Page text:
Did You Know?

Only 11 percent of Chicagoland residents ride transit to work.

Help make your community a walkable winter wonderland

We want to ensure that our communities are places anyone can easily walk. This is especially true during the COVID-19 pandemic when it seems that more people have taken up walking.

When the snow flies, that means we need to shovel those sidewalks!

It’s the right thing to do and in some places — including Chicago — it’s the law.

The Chicago City Council updated its snow removal ordinance in 2015, clarifying the shoveling required and increasing penalties for those who don’t comply.

The new ordinance makes it crystal clear that property owners are required by law to remove snow 7 days a week. For daytime snowfall, sidewalks must be cleared by 10 p.m., and for nighttime snowfall, it must be removed by 10 a.m. at the latest.

To increase compliance, fines for not following the ordinance are anywhere from $50 to $500 for repeat offenders.


Clear sidewalks are important for everyone, but they are especially important for seniors, children, and people with disabilities.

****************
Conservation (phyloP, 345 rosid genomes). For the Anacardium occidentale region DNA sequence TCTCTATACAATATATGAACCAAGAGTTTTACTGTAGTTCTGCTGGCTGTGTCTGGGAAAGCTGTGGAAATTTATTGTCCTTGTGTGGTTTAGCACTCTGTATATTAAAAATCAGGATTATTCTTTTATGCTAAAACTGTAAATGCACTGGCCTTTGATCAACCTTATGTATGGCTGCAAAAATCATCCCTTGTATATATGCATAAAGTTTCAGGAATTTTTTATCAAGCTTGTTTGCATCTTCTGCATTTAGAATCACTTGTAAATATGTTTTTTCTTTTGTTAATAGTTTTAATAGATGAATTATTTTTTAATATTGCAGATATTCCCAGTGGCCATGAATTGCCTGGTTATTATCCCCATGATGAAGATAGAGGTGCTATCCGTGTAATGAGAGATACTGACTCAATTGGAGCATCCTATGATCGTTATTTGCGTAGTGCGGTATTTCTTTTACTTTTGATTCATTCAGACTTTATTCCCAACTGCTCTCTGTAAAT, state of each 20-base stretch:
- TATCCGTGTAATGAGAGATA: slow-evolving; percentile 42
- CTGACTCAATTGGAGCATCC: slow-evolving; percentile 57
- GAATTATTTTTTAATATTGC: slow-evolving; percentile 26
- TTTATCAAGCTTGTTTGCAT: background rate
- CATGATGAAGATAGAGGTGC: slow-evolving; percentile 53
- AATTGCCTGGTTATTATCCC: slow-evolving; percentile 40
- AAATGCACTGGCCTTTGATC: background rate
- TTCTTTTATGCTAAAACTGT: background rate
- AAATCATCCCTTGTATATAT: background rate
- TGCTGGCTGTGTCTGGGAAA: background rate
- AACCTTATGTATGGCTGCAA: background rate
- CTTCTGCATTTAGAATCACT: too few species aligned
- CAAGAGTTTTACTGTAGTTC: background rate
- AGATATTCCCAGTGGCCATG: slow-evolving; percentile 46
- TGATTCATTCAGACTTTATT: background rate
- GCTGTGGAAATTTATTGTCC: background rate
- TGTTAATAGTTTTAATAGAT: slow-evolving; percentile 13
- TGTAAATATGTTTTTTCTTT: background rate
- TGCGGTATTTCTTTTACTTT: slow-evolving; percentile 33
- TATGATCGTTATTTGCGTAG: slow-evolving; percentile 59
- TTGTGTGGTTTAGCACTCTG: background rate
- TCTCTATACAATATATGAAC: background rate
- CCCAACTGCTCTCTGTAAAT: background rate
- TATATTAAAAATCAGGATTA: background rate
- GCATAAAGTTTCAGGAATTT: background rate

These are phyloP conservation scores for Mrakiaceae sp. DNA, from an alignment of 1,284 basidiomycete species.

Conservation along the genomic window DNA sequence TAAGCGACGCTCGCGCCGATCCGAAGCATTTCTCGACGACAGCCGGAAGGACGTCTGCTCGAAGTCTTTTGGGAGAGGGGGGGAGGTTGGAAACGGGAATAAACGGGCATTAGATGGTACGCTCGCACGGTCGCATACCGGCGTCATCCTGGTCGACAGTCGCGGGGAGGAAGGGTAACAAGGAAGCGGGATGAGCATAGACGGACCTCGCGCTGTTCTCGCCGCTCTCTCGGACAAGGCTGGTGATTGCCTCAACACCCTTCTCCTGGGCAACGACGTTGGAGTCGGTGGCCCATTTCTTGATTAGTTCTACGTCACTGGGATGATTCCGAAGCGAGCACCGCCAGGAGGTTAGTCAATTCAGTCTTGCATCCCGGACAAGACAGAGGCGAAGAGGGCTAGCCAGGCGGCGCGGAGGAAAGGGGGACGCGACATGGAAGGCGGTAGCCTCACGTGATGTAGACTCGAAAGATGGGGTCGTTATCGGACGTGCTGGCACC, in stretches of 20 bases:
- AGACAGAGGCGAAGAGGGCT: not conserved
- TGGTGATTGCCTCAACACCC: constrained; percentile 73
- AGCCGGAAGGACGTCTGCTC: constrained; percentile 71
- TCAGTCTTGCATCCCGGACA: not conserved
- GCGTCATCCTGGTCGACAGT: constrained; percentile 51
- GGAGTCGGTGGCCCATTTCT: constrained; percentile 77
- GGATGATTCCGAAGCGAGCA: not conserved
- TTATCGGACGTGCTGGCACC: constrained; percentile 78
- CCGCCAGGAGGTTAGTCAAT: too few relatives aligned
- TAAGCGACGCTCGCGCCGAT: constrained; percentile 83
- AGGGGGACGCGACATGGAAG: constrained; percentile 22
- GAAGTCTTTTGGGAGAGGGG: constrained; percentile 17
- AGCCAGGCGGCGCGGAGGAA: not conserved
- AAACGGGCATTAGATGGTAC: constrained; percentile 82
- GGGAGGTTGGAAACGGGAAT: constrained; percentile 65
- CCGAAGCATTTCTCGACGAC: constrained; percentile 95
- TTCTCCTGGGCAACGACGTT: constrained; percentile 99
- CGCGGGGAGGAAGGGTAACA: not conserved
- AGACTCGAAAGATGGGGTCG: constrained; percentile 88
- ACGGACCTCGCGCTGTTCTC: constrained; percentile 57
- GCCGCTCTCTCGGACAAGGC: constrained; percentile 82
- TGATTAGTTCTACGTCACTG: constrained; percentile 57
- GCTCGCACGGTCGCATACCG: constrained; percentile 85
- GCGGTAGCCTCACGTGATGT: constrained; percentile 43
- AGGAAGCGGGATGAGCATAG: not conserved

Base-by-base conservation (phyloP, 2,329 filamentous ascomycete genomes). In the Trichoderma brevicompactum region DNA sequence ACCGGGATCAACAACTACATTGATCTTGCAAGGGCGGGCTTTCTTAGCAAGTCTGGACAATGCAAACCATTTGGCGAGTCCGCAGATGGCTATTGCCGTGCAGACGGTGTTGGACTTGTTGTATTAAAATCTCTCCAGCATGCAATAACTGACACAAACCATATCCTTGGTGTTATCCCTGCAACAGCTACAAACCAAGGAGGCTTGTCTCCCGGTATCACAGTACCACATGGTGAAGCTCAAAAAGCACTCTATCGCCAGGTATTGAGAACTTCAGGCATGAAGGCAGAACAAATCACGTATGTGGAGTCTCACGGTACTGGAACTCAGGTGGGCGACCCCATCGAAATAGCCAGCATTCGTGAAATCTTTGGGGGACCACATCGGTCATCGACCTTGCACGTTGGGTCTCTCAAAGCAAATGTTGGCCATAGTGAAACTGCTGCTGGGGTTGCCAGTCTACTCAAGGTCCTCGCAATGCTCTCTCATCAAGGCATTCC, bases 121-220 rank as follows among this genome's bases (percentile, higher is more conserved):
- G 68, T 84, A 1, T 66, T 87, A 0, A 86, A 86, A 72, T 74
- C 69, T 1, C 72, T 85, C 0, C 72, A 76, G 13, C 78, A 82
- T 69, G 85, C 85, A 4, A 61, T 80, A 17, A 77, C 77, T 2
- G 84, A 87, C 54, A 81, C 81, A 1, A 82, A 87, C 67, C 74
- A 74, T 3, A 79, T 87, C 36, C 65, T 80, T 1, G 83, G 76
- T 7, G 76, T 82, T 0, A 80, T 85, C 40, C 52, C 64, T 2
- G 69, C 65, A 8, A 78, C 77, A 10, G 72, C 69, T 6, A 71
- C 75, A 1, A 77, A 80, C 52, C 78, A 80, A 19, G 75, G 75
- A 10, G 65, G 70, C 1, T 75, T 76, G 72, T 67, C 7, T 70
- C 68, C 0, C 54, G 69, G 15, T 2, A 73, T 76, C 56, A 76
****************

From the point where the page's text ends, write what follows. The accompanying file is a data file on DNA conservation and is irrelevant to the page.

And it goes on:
Uncleared sidewalks force people to travel in the street, which is often a dangerous enterprise. Lack of shoveled sidewalks can prevent people from walking at all.

When people can’t walk easily to a destination, they might opt for making an unnecessary car trip or, in some cases, residents may be prevented from making a needed trip to the doctor’s office or the grocery store.


Outside of Chicago, many communities require building managers and landlords to keep the sidewalk clear. Some towns and cities already have laws on the books; some don’t.

Then there are suburbs like Forest Park, Wilmette, Winnetka, and Glencoe that clear all public sidewalks for residents. Check to see what your local laws are.

We also ask that you remind your neighbors about the importance of shoveling, or you can thank them when they’ve done a good job.

The Chicago Department of Transportation produces printable door hangers in English and Spanish that can be used all winter long.


If you live in Chicago and see a snowy sidewalk or an unplowed bike lane, you can report it to 311, Chicago’s city services hotline. You can also make an online complaint.

Residents who are unable to shovel — such as seniors and people with disabilities — can contact My Block, My Hood, My City to ask for assistance. If you’re able to help, the organization also connects volunteers with people who need help with shoveling.